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How to Summarize Any Article in 7 Sentences, with Software

Ain't got time for no readin'

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Will Carhart
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Everything comes from Reddit

Have you ever been on Reddit and seen the autotldr bot? The autotldr bot's purpose is to summarize text articles on Reddit so users don't have to open the article and read it themselves (insert joke about people only reading headlines). This is a really nice feature, as many news sites are littered with popups, paywalls, and trackers, and some don't load well on mobile devices.

Well, I was on Reddit one day and in the thread I was reading the most upvoted comment was the autotldr bot giving a summary about an article. I clicked on the article and found that autotldr's summary was accurate. Not only that, but the article was long and complicated. It had stock tickers and company names, but autotldr summarized in 7 sentences. How could it have done that?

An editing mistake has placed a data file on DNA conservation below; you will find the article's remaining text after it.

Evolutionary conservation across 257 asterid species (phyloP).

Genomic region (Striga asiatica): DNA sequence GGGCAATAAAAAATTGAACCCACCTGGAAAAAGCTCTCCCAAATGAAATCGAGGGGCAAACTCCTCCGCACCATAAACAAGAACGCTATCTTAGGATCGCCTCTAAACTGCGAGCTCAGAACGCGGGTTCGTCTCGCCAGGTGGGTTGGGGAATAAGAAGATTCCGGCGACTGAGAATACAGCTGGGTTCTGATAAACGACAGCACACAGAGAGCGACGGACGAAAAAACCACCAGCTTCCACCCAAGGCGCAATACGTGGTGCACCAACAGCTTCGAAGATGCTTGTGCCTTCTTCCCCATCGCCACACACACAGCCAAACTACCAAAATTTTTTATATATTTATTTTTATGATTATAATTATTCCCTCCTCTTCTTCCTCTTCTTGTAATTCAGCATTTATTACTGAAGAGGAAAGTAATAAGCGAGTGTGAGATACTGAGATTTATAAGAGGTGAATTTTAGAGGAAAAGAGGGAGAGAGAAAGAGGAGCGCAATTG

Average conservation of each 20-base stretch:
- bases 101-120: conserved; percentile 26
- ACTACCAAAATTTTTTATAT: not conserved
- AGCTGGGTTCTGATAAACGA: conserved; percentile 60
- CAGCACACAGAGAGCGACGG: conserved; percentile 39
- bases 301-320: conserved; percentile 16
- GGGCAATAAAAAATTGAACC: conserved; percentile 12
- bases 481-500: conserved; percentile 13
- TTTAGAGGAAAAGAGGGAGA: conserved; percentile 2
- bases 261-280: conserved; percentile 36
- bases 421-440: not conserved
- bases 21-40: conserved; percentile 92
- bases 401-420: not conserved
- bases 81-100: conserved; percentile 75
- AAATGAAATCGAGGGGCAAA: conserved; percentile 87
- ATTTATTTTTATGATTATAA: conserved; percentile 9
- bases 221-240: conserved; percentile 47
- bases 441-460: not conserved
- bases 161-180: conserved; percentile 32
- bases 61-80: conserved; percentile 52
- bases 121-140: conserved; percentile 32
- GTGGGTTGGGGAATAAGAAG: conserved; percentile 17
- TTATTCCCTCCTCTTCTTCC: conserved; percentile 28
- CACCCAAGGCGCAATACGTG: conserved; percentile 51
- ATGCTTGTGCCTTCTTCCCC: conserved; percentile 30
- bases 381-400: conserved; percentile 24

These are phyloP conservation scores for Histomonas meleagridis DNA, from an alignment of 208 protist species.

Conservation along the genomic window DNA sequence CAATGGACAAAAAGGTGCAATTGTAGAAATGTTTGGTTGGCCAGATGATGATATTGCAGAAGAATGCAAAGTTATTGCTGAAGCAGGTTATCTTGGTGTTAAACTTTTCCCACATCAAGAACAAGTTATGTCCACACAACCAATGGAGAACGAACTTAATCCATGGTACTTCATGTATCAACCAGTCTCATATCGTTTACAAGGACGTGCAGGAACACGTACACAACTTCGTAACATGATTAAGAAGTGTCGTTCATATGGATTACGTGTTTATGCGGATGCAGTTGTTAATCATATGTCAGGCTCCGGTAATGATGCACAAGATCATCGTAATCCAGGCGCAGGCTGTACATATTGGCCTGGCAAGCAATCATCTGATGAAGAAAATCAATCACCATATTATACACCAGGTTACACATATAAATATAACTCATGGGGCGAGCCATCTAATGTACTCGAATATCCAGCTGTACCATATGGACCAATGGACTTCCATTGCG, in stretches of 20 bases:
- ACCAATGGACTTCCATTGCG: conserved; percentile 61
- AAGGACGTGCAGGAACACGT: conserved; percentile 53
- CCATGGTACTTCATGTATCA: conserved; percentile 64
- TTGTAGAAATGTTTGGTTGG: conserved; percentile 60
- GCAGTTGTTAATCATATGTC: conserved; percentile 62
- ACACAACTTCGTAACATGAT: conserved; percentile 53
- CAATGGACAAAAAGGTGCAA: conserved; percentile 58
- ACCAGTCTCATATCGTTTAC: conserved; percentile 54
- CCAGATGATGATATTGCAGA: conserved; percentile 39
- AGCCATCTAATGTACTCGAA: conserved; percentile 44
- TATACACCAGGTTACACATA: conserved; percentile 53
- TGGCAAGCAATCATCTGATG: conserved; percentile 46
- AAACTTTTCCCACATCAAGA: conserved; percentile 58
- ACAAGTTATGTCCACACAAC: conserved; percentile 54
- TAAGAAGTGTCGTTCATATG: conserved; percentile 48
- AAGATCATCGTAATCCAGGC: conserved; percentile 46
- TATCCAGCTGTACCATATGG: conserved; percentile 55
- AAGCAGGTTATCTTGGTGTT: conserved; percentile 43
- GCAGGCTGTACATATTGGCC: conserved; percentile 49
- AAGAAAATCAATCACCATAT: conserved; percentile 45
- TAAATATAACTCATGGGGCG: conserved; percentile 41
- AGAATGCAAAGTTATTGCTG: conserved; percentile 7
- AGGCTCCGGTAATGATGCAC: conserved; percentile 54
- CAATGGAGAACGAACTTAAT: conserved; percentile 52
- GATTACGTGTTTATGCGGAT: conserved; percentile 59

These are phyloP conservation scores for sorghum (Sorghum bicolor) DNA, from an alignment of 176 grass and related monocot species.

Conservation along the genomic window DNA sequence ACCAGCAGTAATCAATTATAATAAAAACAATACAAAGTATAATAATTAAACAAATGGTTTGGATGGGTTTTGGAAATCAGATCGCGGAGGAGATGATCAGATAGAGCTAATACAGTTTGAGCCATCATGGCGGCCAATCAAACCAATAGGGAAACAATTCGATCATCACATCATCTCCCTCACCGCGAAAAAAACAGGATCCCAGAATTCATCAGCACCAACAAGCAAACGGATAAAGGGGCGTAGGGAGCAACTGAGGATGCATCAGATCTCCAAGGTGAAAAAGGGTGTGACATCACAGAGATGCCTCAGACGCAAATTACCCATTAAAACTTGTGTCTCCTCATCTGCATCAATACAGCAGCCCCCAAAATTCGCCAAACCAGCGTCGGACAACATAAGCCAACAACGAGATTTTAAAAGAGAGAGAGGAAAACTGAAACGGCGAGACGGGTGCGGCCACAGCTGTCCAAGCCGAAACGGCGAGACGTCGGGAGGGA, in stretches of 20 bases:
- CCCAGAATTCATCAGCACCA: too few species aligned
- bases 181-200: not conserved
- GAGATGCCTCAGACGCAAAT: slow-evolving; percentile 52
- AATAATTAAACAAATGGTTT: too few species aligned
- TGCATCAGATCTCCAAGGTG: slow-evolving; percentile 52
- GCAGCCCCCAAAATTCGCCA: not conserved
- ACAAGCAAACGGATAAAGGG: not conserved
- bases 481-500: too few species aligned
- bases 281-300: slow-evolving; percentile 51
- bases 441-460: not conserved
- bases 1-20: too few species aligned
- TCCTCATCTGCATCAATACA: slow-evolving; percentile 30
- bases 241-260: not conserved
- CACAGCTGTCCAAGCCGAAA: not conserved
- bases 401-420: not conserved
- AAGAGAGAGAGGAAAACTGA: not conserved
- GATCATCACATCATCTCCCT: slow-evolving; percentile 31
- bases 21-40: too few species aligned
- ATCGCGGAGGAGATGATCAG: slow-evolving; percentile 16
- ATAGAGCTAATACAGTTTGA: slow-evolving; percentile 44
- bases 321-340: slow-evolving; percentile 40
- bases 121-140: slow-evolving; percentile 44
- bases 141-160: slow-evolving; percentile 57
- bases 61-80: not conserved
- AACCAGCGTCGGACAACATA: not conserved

SMMRY explained

The autotldr bot is built off of SMMRY, and algorithm that summarizes any text article into 7 sentences. This may seem like black magic, but SMMRY is nice enough to share their pseudocode on their webpage. Here are the steps:

  1. Associate words with their grammatical counterparts. (e.g. "city" and "cities")
  2. Calculate the occurrence of each word in the text.
  3. Assign each word with points depending on their popularity.
  4. Detect which periods represent the end of a sentence. (e.g "Mr." does not).
  5. Split up the text into individual sentences.